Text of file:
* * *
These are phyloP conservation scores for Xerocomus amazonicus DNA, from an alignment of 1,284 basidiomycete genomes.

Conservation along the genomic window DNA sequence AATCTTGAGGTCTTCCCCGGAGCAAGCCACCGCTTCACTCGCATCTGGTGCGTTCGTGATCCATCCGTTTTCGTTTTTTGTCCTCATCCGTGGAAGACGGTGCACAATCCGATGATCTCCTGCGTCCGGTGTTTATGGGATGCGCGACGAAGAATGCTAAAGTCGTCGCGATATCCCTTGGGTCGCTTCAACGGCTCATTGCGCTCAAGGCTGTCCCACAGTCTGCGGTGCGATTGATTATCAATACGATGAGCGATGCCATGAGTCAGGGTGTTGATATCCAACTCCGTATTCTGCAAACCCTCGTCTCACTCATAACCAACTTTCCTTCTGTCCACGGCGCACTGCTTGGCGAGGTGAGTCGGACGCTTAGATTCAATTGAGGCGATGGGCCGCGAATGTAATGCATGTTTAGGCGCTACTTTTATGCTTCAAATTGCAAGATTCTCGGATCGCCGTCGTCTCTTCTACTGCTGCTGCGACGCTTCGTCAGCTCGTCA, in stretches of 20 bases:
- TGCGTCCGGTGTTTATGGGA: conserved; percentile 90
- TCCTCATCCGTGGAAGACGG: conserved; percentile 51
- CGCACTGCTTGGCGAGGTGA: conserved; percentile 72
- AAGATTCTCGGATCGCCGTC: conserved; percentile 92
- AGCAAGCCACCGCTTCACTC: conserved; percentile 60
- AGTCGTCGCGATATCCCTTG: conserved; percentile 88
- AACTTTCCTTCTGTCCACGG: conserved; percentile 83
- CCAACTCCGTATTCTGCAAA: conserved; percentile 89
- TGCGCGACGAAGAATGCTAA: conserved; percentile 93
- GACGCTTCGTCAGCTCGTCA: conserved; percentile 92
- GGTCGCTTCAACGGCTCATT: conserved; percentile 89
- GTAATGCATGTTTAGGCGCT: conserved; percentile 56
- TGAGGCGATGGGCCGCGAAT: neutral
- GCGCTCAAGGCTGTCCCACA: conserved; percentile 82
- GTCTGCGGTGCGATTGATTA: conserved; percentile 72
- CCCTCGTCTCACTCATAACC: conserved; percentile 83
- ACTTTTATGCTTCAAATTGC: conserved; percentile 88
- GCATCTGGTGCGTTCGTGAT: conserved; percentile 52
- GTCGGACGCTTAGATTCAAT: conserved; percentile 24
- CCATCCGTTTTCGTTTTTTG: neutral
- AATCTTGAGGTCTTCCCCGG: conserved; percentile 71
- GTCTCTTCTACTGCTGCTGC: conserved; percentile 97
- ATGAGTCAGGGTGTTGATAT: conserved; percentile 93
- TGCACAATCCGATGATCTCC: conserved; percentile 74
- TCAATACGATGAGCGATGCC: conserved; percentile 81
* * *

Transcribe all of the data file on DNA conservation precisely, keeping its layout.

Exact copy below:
These are phyloP conservation scores for Xerocomus amazonicus DNA, from an alignment of 1,284 basidiomycete genomes.

Conservation along the genomic window DNA sequence AATCTTGAGGTCTTCCCCGGAGCAAGCCACCGCTTCACTCGCATCTGGTGCGTTCGTGATCCATCCGTTTTCGTTTTTTGTCCTCATCCGTGGAAGACGGTGCACAATCCGATGATCTCCTGCGTCCGGTGTTTATGGGATGCGCGACGAAGAATGCTAAAGTCGTCGCGATATCCCTTGGGTCGCTTCAACGGCTCATTGCGCTCAAGGCTGTCCCACAGTCTGCGGTGCGATTGATTATCAATACGATGAGCGATGCCATGAGTCAGGGTGTTGATATCCAACTCCGTATTCTGCAAACCCTCGTCTCACTCATAACCAACTTTCCTTCTGTCCACGGCGCACTGCTTGGCGAGGTGAGTCGGACGCTTAGATTCAATTGAGGCGATGGGCCGCGAATGTAATGCATGTTTAGGCGCTACTTTTATGCTTCAAATTGCAAGATTCTCGGATCGCCGTCGTCTCTTCTACTGCTGCTGCGACGCTTCGTCAGCTCGTCA, in stretches of 20 bases:
- TGCGTCCGGTGTTTATGGGA: conserved; percentile 90
- TCCTCATCCGTGGAAGACGG: conserved; percentile 51
- CGCACTGCTTGGCGAGGTGA: conserved; percentile 72
- AAGATTCTCGGATCGCCGTC: conserved; percentile 92
- AGCAAGCCACCGCTTCACTC: conserved; percentile 60
- AGTCGTCGCGATATCCCTTG: conserved; percentile 88
- AACTTTCCTTCTGTCCACGG: conserved; percentile 83
- CCAACTCCGTATTCTGCAAA: conserved; percentile 89
- TGCGCGACGAAGAATGCTAA: conserved; percentile 93
- GACGCTTCGTCAGCTCGTCA: conserved; percentile 92
- GGTCGCTTCAACGGCTCATT: conserved; percentile 89
- GTAATGCATGTTTAGGCGCT: conserved; percentile 56
- TGAGGCGATGGGCCGCGAAT: neutral
- GCGCTCAAGGCTGTCCCACA: conserved; percentile 82
- GTCTGCGGTGCGATTGATTA: conserved; percentile 72
- CCCTCGTCTCACTCATAACC: conserved; percentile 83
- ACTTTTATGCTTCAAATTGC: conserved; percentile 88
- GCATCTGGTGCGTTCGTGAT: conserved; percentile 52
- GTCGGACGCTTAGATTCAAT: conserved; percentile 24
- CCATCCGTTTTCGTTTTTTG: neutral
- AATCTTGAGGTCTTCCCCGG: conserved; percentile 71
- GTCTCTTCTACTGCTGCTGC: conserved; percentile 97
- ATGAGTCAGGGTGTTGATAT: conserved; percentile 93
- TGCACAATCCGATGATCTCC: conserved; percentile 74
- TCAATACGATGAGCGATGCC: conserved; percentile 81